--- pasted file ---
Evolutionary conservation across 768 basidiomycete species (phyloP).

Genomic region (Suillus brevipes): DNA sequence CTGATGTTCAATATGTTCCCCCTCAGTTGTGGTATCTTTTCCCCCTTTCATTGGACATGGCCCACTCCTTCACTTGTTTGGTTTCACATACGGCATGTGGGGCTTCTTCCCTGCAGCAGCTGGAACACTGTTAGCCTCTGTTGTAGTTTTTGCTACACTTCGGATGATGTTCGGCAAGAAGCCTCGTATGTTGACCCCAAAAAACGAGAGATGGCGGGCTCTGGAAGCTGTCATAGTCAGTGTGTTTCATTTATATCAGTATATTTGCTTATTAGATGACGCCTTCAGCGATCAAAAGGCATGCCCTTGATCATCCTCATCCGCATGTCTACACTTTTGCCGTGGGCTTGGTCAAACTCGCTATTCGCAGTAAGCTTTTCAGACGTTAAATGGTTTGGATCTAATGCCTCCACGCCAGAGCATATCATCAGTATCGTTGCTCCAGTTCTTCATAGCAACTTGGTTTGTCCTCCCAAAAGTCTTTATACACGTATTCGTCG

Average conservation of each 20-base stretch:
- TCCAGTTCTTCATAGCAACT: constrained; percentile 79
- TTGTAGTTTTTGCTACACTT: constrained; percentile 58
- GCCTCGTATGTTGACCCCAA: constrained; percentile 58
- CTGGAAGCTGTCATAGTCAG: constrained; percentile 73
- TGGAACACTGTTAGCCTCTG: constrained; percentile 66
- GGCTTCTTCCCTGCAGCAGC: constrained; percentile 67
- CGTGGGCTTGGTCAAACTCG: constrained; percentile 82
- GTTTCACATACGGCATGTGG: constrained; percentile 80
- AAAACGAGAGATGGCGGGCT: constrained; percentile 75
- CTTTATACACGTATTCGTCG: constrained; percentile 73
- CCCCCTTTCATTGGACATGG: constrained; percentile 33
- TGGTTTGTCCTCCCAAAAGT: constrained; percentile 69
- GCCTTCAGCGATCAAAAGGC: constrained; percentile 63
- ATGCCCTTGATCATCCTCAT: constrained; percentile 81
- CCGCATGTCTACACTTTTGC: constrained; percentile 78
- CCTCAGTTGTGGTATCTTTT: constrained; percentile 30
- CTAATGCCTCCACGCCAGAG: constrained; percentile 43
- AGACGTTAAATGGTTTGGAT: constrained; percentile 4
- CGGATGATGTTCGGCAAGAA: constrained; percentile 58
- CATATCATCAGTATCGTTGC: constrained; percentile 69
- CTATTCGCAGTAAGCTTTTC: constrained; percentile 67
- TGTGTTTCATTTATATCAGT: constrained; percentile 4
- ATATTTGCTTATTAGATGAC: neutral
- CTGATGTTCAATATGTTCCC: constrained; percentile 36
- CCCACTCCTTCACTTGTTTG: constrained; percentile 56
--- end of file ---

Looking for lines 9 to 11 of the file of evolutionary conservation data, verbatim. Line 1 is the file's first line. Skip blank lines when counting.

- GGCTTCTTCCCTGCAGCAGC: constrained; percentile 67
- CGTGGGCTTGGTCAAACTCG: constrained; percentile 82
- GTTTCACATACGGCATGTGG: constrained; percentile 80